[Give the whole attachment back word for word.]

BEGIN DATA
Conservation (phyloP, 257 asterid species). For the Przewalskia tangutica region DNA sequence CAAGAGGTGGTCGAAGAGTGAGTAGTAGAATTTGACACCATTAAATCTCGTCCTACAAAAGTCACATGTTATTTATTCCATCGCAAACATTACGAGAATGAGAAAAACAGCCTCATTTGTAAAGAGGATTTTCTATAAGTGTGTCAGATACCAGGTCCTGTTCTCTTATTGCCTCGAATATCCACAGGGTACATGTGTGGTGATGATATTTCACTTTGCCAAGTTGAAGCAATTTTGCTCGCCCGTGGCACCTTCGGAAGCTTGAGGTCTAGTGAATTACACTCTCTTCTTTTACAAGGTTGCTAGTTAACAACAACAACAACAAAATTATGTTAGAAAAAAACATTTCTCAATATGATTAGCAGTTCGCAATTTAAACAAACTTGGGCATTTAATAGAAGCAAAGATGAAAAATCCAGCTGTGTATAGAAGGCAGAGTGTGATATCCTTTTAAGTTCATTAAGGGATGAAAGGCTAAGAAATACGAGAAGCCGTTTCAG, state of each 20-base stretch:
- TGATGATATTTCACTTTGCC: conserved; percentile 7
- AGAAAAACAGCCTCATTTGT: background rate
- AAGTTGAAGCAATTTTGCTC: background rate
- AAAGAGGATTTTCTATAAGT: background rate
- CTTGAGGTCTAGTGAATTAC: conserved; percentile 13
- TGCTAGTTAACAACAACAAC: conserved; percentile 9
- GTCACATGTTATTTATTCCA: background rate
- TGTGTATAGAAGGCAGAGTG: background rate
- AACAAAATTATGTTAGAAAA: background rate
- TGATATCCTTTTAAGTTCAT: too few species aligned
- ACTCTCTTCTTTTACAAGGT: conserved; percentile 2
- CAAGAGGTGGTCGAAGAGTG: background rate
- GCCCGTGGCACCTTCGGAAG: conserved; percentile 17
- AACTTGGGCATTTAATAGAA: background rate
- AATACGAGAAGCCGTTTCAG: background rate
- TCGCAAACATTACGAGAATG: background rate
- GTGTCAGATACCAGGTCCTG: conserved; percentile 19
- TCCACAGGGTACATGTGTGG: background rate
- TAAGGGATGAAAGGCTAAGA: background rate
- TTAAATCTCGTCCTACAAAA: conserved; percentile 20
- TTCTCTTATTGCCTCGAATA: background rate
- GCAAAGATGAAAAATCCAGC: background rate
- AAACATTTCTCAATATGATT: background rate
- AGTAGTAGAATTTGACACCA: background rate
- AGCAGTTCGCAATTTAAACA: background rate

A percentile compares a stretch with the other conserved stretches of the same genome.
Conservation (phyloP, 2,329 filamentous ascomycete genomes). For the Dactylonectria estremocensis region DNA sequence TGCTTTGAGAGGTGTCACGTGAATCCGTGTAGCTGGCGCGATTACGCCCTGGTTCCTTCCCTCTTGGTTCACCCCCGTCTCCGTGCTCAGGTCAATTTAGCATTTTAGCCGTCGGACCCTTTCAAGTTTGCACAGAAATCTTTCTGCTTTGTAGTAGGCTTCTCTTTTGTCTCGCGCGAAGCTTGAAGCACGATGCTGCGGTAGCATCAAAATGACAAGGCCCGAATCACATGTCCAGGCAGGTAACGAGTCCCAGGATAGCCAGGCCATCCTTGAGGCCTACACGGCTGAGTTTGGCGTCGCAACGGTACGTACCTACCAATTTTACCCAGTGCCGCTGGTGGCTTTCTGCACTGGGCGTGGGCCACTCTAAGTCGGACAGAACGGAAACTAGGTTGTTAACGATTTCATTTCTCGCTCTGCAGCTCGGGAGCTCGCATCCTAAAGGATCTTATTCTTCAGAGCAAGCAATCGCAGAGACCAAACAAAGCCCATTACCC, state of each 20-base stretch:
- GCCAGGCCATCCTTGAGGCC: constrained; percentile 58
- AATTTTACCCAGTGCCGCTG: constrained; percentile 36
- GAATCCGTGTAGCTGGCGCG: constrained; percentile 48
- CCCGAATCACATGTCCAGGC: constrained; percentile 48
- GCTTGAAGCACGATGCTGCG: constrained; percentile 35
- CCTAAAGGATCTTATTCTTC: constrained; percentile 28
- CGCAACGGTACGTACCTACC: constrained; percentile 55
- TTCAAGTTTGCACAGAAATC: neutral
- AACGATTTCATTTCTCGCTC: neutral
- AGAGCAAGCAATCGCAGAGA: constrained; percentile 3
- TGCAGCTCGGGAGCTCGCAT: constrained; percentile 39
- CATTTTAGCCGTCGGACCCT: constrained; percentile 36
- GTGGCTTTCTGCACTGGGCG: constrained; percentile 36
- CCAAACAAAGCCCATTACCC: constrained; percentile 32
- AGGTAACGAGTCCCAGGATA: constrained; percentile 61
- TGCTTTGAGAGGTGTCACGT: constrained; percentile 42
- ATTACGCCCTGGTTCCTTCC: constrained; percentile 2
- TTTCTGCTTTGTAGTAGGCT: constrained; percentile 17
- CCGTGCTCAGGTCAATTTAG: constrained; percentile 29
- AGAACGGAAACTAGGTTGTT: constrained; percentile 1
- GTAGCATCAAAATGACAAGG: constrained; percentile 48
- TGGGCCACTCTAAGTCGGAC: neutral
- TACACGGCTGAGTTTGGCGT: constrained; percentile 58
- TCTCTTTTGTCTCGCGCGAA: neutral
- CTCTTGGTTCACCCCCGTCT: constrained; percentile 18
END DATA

Conservation (phyloP, 257 asterid species). For the Przewalskia tangutica region DNA sequence CAAGAGGTGGTCGAAGAGTGAGTAGTAGAATTTGACACCATTAAATCTCGTCCTACAAAAGTCACATGTTATTTATTCCATCGCAAACATTACGAGAATGAGAAAAACAGCCTCATTTGTAAAGAGGATTTTCTATAAGTGTGTCAGATACCAGGTCCTGTTCTCTTATTGCCTCGAATATCCACAGGGTACATGTGTGGTGATGATATTTCACTTTGCCAAGTTGAAGCAATTTTGCTCGCCCGTGGCACCTTCGGAAGCTTGAGGTCTAGTGAATTACACTCTCTTCTTTTACAAGGTTGCTAGTTAACAACAACAACAACAAAATTATGTTAGAAAAAAACATTTCTCAATATGATTAGCAGTTCGCAATTTAAACAAACTTGGGCATTTAATAGAAGCAAAGATGAAAAATCCAGCTGTGTATAGAAGGCAGAGTGTGATATCCTTTTAAGTTCATTAAGGGATGAAAGGCTAAGAAATACGAGAAGCCGTTTCAG, state of each 20-base stretch:
- TGATGATATTTCACTTTGCC: conserved; percentile 7
- AGAAAAACAGCCTCATTTGT: background rate
- AAGTTGAAGCAATTTTGCTC: background rate
- AAAGAGGATTTTCTATAAGT: background rate
- CTTGAGGTCTAGTGAATTAC: conserved; percentile 13
- TGCTAGTTAACAACAACAAC: conserved; percentile 9
- GTCACATGTTATTTATTCCA: background rate
- TGTGTATAGAAGGCAGAGTG: background rate
- AACAAAATTATGTTAGAAAA: background rate
- TGATATCCTTTTAAGTTCAT: too few species aligned
- ACTCTCTTCTTTTACAAGGT: conserved; percentile 2
- CAAGAGGTGGTCGAAGAGTG: background rate
- GCCCGTGGCACCTTCGGAAG: conserved; percentile 17
- AACTTGGGCATTTAATAGAA: background rate
- AATACGAGAAGCCGTTTCAG: background rate
- TCGCAAACATTACGAGAATG: background rate
- GTGTCAGATACCAGGTCCTG: conserved; percentile 19
- TCCACAGGGTACATGTGTGG: background rate
- TAAGGGATGAAAGGCTAAGA: background rate
- TTAAATCTCGTCCTACAAAA: conserved; percentile 20
- TTCTCTTATTGCCTCGAATA: background rate
- GCAAAGATGAAAAATCCAGC: background rate
- AAACATTTCTCAATATGATT: background rate
- AGTAGTAGAATTTGACACCA: background rate
- AGCAGTTCGCAATTTAAACA: background rate

A percentile compares a stretch with the other conserved stretches of the same genome.
Conservation (phyloP, 2,329 filamentous ascomycete genomes). For the Dactylonectria estremocensis region DNA sequence TGCTTTGAGAGGTGTCACGTGAATCCGTGTAGCTGGCGCGATTACGCCCTGGTTCCTTCCCTCTTGGTTCACCCCCGTCTCCGTGCTCAGGTCAATTTAGCATTTTAGCCGTCGGACCCTTTCAAGTTTGCACAGAAATCTTTCTGCTTTGTAGTAGGCTTCTCTTTTGTCTCGCGCGAAGCTTGAAGCACGATGCTGCGGTAGCATCAAAATGACAAGGCCCGAATCACATGTCCAGGCAGGTAACGAGTCCCAGGATAGCCAGGCCATCCTTGAGGCCTACACGGCTGAGTTTGGCGTCGCAACGGTACGTACCTACCAATTTTACCCAGTGCCGCTGGTGGCTTTCTGCACTGGGCGTGGGCCACTCTAAGTCGGACAGAACGGAAACTAGGTTGTTAACGATTTCATTTCTCGCTCTGCAGCTCGGGAGCTCGCATCCTAAAGGATCTTATTCTTCAGAGCAAGCAATCGCAGAGACCAAACAAAGCCCATTACCC, state of each 20-base stretch:
- GCCAGGCCATCCTTGAGGCC: constrained; percentile 58
- AATTTTACCCAGTGCCGCTG: constrained; percentile 36
- GAATCCGTGTAGCTGGCGCG: constrained; percentile 48
- CCCGAATCACATGTCCAGGC: constrained; percentile 48
- GCTTGAAGCACGATGCTGCG: constrained; percentile 35
- CCTAAAGGATCTTATTCTTC: constrained; percentile 28
- CGCAACGGTACGTACCTACC: constrained; percentile 55
- TTCAAGTTTGCACAGAAATC: neutral
- AACGATTTCATTTCTCGCTC: neutral
- AGAGCAAGCAATCGCAGAGA: constrained; percentile 3
- TGCAGCTCGGGAGCTCGCAT: constrained; percentile 39
- CATTTTAGCCGTCGGACCCT: constrained; percentile 36
- GTGGCTTTCTGCACTGGGCG: constrained; percentile 36
- CCAAACAAAGCCCATTACCC: constrained; percentile 32
- AGGTAACGAGTCCCAGGATA: constrained; percentile 61
- TGCTTTGAGAGGTGTCACGT: constrained; percentile 42
- ATTACGCCCTGGTTCCTTCC: constrained; percentile 2
- TTTCTGCTTTGTAGTAGGCT: constrained; percentile 17
- CCGTGCTCAGGTCAATTTAG: constrained; percentile 29
- AGAACGGAAACTAGGTTGTT: constrained; percentile 1
- GTAGCATCAAAATGACAAGG: constrained; percentile 48
- TGGGCCACTCTAAGTCGGAC: neutral
- TACACGGCTGAGTTTGGCGT: constrained; percentile 58
- TCTCTTTTGTCTCGCGCGAA: neutral
- CTCTTGGTTCACCCCCGTCT: constrained; percentile 18